For anyone who might wonder where the title Teapots came from, I thought it would be fun to publish a short story that I wrote just prior to starting the Teapots Trilogy.
Here it is: It’s called Jazmine, by Gabi Plumm.
‘I am worried about Jazmine. She’s obsessed with teapots, and she’s only six. Ever since she saw her brother, Michael, performing, “I’m a little teapot short and stout, here’s my handle, here’s my spout, pick me up and pour me out,” in a school play, she’s been running all over the house bending sideways with one hand on her waist and sticking the other out at right angles like a spout. I think she thinks liquid will come out of her hand if she just goes on doing it. I’m sure it started with the school sketch.
‘The other day I caught her with two friends who had tied a running hosepipe to her arm. My teapot daughter was watering one of my carefully landscaped petunia beds. Seemed like a nice thing to do but I am still worried.
‘I suppose as long it’s only a teapot she’s being I can let her stew for a while.
‘What should I do — take her to the doctor and say, this is my daughter and she thinks she’s a teapot? He’ll just say, “Better that than a chain saw.” Yes, it is better than a chain saw but it’s driving me mad.
‘Maybe it’s me that’s the problem, not her. I used to be obsessed with teapots when I was younger, but I was over it by the time I was 42; I guess there’s hope.
‘Is it hereditary do you think? Is it possible that my early obsession with teapots has somehow leeched into her by genetic default? Maybe I should look deeper.
When I was obsessed with teapots it was because I had adopted the idea that everyone should have a hobby; a collection of some sort. My mother-in-law used to collect Copenhagen China. But my father — altogether another matter — used to collect burnt matchsticks. He smoked a pipe, one of those curly ones. He used the long matches because the tobacco never caught straight away; he would never entertain the idea of employing a cigarette lighter, they were for cigarettes. When the matches were dead he would line them up like little charred soldiers and arrange them in a wooden box, like a coffin. When he died there were thousands of them in a huge heap like a pile of miniature kindling. Maybe I have inherited OCD and passed it on to Jazmine.
‘She talks to her teapot self when her mates aren’t here. Conversations of deadly seriousness about the importance of the drain — what drain? Draining the leaves? God, what is she talking about? I could ask her I suppose. I might try that next time I see her doing the teapot lean.
‘One day, just before supper, I said, “Jaz, Does your teapot have a name?” Tentative. Careful.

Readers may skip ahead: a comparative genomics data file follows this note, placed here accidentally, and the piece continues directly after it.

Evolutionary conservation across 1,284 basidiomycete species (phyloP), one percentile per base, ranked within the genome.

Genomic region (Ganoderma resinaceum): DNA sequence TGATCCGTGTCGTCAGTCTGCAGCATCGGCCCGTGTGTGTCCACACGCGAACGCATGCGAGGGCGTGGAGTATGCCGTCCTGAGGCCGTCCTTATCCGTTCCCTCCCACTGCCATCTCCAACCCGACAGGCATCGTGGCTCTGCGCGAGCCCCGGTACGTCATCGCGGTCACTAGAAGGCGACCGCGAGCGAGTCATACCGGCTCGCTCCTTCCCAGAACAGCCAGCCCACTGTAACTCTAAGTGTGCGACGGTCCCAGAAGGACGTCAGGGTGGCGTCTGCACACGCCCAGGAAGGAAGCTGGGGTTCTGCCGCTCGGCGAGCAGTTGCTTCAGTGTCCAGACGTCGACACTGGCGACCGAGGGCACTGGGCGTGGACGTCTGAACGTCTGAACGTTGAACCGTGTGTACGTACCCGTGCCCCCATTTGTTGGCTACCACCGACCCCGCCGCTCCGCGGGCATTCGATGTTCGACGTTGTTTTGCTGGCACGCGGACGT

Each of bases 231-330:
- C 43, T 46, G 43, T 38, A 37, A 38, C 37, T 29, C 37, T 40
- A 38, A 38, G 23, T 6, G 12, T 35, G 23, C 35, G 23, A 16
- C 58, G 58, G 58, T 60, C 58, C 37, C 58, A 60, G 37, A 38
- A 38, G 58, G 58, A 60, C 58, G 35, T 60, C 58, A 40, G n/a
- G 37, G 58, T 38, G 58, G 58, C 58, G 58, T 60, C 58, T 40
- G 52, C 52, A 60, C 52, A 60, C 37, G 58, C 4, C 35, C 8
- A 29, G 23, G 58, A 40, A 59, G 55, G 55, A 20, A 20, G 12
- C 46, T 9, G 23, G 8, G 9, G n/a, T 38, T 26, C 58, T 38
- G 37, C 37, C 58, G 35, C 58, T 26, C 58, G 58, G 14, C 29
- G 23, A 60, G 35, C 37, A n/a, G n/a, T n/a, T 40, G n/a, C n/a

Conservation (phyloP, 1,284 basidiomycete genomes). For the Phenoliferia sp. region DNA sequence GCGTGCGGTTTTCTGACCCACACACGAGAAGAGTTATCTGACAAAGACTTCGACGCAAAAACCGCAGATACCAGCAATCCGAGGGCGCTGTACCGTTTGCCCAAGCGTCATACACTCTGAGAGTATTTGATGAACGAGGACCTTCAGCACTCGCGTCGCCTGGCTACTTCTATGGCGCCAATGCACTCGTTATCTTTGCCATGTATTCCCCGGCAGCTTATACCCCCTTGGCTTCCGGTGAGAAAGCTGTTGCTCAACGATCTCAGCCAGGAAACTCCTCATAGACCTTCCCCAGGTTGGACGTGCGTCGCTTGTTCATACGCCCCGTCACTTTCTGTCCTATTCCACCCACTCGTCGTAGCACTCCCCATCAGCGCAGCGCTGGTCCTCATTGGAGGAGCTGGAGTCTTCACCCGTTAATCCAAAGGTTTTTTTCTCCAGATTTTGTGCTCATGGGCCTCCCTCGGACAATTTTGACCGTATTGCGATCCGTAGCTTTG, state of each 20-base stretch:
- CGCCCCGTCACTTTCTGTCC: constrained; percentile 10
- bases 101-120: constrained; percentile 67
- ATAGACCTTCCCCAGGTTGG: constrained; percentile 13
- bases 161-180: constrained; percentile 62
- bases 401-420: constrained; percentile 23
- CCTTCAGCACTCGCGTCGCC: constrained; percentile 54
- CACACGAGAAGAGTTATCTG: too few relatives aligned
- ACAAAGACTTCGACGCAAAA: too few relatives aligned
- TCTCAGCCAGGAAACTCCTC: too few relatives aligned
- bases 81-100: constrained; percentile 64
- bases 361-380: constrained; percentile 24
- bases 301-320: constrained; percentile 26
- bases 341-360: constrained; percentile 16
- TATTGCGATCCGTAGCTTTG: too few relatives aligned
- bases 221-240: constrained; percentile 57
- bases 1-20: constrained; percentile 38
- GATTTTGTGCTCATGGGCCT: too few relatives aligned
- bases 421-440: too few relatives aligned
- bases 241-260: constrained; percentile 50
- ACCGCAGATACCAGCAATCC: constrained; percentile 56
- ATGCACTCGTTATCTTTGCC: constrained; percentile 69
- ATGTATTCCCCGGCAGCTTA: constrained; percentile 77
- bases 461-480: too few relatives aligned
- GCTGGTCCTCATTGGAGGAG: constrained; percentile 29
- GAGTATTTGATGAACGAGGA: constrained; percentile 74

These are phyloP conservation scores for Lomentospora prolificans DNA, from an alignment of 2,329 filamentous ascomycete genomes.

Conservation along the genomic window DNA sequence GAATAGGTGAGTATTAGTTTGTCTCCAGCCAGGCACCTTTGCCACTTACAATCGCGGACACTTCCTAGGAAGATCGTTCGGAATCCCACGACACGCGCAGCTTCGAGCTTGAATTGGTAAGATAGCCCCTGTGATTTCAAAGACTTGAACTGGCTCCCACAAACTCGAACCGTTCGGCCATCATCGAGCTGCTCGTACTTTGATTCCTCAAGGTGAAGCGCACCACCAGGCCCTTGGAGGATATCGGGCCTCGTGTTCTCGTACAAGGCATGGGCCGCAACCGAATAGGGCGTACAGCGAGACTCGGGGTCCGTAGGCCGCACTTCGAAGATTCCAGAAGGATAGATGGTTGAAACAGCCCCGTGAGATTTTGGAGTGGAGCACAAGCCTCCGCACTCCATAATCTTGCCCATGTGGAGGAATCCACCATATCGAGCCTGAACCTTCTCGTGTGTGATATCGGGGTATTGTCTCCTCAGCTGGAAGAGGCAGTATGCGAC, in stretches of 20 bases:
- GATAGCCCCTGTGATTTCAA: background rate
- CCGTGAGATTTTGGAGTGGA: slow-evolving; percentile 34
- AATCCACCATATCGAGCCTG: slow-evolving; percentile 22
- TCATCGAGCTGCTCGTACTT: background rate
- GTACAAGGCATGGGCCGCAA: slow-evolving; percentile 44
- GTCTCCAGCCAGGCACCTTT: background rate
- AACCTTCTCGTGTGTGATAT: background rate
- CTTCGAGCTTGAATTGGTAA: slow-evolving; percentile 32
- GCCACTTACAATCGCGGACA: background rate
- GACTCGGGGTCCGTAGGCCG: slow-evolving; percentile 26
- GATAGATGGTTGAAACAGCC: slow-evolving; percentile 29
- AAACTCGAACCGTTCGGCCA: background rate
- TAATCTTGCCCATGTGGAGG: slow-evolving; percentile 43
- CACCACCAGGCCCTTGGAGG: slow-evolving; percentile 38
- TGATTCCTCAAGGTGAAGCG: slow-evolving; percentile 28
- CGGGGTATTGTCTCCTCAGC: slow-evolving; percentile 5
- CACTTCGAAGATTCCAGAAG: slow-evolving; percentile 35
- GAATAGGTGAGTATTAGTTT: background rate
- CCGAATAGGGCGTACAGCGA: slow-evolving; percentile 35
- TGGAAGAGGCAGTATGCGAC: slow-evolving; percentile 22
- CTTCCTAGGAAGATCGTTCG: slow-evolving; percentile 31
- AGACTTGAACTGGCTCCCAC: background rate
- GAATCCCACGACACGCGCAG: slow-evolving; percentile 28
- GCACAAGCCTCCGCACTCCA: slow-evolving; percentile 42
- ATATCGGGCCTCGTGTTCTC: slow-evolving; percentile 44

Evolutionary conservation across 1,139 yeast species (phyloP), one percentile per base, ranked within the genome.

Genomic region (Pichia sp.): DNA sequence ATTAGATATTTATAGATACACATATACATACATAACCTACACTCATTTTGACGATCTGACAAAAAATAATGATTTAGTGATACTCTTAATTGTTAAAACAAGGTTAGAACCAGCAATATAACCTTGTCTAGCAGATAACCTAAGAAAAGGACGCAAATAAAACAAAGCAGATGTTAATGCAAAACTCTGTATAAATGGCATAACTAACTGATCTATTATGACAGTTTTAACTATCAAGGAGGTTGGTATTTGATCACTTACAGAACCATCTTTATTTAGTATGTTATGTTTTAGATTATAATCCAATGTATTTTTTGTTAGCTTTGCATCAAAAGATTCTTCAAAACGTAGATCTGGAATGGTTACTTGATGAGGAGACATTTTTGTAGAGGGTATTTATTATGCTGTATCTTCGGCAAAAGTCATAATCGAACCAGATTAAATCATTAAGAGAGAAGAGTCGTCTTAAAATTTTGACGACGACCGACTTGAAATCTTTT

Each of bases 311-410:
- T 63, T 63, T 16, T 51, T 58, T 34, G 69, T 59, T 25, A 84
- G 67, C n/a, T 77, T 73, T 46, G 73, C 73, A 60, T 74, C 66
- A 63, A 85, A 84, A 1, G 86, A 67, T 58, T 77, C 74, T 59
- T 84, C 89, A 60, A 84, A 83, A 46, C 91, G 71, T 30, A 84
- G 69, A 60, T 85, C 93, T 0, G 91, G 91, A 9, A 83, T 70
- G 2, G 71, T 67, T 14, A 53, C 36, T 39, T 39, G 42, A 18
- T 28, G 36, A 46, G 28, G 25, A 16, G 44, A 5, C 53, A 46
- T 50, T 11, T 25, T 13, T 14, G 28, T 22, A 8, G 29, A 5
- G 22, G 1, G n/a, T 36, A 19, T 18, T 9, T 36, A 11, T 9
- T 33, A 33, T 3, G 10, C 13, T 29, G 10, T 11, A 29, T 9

“Of course not, Mummy, it’s just a teapot.” Put me in my place.
“Oh. Ok.“ Didn’t know what to say after that. I’ll try another tack if the teapotophobia doesn’t go away.
‘Two days later, I caught her with the hosepipe tied to her arm again, no friends this time.
“What are you doing, Jaz?”
“The garden needs some tea Mummy, can’t you see that?” So sure of herself, I am caught off guard. I need to get to the bottom of this.
“OK. Yes, it is looking a bit dry darling, but why tea? Wouldn’t it prefer water?”
“Oh Mummy, of course it wants water, that’s what tea is isn’t it? I’m just giving it a drink. Like Daddy does.”
“What do you mean, like Daddy does.”
“Daddy comes out and gets his hose pipe out and waters the garden. He taught Michael to do it too, that’s why Michael likes doing the teapot song. He gets to drain the water with Daddy.”
A sneaky suspicion is tickling my brain cells. Daddy watering the garden? He never touches the bloody garden. He hates the bloody garden; resents me being in the bloody garden.
‘I inspect my colourful beds and notice, for the first time, they’re a bit jaded; my glorious, purple, pink and white petunias are looking a bit sad, leaves yellowing off, flowers dying, and a thought pricks the ether, invades my awareness and a light bulb goes off.
My husband has taught Michael to pee in the garden, on my petunias. HE is peeing on my petunias; he hates my petunias. He is draining the hosepipe. Bloody cheek!
Men are disgusting. They pee everywhere just because they can. And they pee at night and don’t flush – bright yellow neon wee in the pan in the morning.
“Cup of tea darling?” I enquire. It’s Saturday morning, a day for a lazy lie in.
“That’d be nice darl, ta.” Back to his Telegraph colour pullout.
I slip into the bathroom, bottle in hand, want to hold my nose but don’t. Fill the bottle and off to the kitchen.
Jazmine and Michael are up too, wandering, pyjama-clad into our room ready for a morning cuddle. The kettle boils, and I mix up a pot of tea and pee. I lay two pink flowery mugs next to a small bud vase with three petunias in. The yellow leaves complement the floral patterned tray.
I place one mug on his bedside table. With his nose still glued to the sports page he reaches for the cup, puts it straight to his horrid, flower-hating little mouth and takes a sip.
“Mm! Interesting flavour, darl, did you change your brand? You not having any?”
I hold my breath, stare at him, waiting for the explosion.
“Did you sugar it, darl, tastes a bit odd?”
“Oh, no silly me. Hang on; here you go.” I ladle two heaped ones into his cup.
“Oh, that’s better. Like it, darl, what’s it called?”
I can’t believe my ears.
“Weeshlong Peekoe. Made my own brand, Bob.”
“Yep, unusual flavour. Bet it’s from your bloody garden, isn’t it?”